When sums of money remain to be owed, some creditors can seize wages or pensions. Retirement pensions, whether basic or supplementary, as well as survivors’ pensions are seizable, under the same conditions as wages. In what context can we make a seizure on your pension? How much can you deduct from your pension? Here are some explanations to better understand this complex operation.
In the event that debts have been contracted with a creditor, your retirement pension may be subject to seizure in order to reimburse part or all of the sums due. Your creditors thus have the capacity to be public bodies or private interlocutors. The tax service, the public treasury, a credit company or even a private lessor can, therefore, express a request for seizure of your retirement pension. However, it is necessary for them to have obtained a court decision and they must, in order to enforce it, benefit from the assistance of a judicial officer.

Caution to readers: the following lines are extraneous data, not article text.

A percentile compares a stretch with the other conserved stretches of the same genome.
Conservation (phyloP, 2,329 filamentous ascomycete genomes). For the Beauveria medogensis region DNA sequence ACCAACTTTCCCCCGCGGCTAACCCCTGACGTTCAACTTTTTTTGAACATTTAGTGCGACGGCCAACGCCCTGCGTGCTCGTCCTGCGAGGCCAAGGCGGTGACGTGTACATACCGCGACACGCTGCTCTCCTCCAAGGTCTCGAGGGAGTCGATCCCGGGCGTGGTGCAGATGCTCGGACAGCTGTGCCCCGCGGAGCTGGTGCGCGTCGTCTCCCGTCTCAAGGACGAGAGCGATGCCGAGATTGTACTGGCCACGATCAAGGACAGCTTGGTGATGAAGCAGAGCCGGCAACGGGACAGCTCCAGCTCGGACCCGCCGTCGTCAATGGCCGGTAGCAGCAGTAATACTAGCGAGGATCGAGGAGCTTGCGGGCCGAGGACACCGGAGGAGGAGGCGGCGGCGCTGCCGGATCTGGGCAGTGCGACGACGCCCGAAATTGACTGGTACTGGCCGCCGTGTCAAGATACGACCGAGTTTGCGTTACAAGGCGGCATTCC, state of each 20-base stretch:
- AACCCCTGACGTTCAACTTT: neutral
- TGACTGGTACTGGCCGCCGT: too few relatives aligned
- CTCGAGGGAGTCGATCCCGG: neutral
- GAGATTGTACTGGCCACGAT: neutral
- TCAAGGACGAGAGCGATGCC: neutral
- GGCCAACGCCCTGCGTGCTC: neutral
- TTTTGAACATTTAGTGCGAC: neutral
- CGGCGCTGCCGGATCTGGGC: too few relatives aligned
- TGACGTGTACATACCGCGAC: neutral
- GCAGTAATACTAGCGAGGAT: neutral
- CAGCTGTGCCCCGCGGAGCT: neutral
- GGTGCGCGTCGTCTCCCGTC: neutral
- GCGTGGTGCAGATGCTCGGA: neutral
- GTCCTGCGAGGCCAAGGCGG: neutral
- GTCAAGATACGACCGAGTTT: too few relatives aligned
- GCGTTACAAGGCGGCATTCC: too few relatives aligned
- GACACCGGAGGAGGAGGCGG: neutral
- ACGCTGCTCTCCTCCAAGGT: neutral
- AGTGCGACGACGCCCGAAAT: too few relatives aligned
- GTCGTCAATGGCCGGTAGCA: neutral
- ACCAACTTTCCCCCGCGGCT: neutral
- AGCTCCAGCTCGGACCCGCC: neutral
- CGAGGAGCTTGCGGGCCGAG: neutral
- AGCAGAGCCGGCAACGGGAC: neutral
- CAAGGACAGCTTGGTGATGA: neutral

Retirement pensions are subject to partial seizure. Thus, the organization that pays you your retirement pension may, under certain conditions, withhold part of your retirement pension. When a seizure must be pronounced, you have the right to keep an amount at least equal to the fixed amount of the RSA for a single person, i.e. 598.54 euros. This is an elusive amount, regardless of your family situation, as well as the number of dependents. It is also impossible to enter certain allowances such as the personalized autonomy allowance (APA) and the specific solidarity allowance (ASS).